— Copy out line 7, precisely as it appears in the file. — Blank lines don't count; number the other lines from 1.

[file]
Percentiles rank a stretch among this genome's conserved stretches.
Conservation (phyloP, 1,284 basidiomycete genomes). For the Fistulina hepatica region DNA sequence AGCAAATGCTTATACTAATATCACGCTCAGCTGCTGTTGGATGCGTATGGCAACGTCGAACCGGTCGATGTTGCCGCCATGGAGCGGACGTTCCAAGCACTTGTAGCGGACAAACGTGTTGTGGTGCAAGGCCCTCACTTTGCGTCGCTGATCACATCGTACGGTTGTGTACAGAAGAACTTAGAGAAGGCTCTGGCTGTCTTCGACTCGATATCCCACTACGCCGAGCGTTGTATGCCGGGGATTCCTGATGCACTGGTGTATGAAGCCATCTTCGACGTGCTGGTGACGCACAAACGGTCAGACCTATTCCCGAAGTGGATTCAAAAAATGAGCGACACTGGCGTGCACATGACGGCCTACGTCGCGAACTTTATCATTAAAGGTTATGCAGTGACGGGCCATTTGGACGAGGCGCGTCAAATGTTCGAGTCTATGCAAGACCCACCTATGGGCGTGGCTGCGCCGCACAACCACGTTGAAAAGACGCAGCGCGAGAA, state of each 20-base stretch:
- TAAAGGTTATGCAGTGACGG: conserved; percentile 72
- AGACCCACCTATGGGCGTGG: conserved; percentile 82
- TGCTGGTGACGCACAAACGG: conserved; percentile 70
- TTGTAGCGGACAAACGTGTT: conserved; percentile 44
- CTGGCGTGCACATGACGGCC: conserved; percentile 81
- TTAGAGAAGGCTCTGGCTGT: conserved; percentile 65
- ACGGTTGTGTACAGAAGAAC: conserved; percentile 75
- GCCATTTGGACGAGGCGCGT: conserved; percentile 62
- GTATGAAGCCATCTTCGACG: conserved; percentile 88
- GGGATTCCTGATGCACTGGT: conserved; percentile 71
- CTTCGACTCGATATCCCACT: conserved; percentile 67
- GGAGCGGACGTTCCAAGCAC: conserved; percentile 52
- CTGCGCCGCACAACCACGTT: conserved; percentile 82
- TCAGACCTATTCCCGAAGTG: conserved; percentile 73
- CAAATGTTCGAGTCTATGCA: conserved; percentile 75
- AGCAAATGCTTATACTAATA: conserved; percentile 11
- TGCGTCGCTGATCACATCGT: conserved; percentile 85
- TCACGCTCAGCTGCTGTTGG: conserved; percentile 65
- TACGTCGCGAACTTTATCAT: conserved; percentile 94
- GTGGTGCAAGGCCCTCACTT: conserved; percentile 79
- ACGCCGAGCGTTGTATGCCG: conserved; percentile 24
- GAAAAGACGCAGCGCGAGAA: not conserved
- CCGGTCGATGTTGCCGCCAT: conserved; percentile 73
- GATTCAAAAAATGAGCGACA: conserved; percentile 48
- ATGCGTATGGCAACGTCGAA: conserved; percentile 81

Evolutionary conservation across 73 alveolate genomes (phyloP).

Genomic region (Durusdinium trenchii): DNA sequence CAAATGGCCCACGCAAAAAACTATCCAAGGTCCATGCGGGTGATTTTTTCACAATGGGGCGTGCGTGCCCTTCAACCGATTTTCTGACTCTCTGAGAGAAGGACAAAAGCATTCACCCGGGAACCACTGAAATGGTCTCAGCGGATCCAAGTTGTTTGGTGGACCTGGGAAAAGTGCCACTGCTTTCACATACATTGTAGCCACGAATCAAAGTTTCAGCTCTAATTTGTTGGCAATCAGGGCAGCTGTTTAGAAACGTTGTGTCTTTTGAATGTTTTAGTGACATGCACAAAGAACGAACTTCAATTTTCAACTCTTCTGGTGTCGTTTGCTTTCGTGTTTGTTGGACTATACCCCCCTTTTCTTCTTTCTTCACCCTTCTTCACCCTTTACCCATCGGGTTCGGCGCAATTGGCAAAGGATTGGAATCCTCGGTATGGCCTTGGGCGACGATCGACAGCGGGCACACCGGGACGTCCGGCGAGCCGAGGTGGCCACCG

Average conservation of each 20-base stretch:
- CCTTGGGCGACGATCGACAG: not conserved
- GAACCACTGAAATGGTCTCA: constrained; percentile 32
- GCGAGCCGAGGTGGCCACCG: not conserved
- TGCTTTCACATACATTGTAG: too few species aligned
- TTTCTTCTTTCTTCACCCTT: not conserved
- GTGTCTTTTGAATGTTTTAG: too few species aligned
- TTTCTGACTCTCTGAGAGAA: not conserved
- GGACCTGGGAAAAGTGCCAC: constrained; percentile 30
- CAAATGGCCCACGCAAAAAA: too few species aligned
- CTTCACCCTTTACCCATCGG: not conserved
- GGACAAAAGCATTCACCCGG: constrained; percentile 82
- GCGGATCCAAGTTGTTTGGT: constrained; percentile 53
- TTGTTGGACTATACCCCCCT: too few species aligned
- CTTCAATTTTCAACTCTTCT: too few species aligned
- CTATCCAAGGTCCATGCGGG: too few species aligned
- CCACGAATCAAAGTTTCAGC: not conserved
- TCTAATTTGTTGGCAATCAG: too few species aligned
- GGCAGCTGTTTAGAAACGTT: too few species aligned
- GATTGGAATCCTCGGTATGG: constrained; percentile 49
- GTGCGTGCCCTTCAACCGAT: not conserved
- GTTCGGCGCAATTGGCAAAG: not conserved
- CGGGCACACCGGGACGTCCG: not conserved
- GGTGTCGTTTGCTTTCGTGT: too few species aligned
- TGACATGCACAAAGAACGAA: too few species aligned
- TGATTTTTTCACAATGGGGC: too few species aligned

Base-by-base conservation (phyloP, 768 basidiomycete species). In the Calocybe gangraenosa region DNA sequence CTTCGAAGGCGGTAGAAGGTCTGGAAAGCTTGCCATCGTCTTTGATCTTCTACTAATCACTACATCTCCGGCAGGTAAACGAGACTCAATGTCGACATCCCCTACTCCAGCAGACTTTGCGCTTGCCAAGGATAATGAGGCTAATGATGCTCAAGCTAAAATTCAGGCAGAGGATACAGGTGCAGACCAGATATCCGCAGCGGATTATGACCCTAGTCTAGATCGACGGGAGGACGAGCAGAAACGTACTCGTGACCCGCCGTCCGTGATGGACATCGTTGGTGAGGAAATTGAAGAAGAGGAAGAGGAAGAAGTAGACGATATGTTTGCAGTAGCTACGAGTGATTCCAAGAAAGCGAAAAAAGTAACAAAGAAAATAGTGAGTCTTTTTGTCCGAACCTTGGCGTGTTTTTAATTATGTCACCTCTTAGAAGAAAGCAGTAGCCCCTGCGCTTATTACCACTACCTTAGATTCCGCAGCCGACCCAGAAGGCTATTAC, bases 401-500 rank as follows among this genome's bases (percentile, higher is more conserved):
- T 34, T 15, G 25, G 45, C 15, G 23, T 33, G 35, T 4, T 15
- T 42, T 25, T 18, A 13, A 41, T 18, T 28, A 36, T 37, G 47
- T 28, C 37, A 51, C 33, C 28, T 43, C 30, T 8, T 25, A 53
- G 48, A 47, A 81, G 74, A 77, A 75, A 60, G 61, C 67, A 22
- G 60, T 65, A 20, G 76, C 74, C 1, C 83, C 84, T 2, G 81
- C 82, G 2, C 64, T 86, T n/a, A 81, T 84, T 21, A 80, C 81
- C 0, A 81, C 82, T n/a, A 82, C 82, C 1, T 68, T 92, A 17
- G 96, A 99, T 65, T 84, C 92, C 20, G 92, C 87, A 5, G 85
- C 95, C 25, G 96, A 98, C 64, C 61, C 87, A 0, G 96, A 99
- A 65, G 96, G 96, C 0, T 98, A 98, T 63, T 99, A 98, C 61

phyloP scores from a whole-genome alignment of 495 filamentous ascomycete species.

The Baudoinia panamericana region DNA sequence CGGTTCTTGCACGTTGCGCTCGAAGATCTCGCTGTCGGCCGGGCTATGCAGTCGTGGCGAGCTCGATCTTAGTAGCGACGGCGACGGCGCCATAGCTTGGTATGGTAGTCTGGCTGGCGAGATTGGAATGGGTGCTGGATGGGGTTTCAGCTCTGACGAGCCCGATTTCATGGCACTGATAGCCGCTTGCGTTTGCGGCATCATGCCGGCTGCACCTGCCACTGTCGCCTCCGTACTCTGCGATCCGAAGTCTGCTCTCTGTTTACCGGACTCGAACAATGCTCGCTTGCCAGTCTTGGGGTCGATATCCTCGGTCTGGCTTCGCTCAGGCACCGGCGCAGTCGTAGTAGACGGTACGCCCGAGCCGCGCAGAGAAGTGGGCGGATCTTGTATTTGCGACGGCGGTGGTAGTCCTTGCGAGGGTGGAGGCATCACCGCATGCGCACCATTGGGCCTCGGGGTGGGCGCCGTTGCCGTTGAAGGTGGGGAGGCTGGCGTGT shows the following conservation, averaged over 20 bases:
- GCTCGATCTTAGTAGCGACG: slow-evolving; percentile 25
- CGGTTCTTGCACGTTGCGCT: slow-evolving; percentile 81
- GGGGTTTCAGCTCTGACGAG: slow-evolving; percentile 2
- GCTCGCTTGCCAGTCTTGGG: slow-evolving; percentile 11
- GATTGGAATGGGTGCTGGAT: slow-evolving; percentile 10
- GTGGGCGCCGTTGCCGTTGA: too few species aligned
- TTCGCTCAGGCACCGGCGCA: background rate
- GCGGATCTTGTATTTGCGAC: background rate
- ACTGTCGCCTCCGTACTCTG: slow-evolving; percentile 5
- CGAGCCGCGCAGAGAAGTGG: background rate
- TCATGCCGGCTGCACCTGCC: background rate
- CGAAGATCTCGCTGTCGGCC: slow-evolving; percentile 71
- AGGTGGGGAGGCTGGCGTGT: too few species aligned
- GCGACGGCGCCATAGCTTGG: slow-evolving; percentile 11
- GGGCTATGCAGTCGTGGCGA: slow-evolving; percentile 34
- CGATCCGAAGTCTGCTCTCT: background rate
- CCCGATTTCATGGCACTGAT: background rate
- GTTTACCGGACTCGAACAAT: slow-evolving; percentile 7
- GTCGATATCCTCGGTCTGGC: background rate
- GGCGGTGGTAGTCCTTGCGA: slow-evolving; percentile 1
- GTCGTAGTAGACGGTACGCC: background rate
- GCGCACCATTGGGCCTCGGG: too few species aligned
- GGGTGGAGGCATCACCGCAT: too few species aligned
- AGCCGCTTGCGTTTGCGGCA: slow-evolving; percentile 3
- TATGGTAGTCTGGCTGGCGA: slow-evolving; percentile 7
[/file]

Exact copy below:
- CTGGCGTGCACATGACGGCC: conserved; percentile 81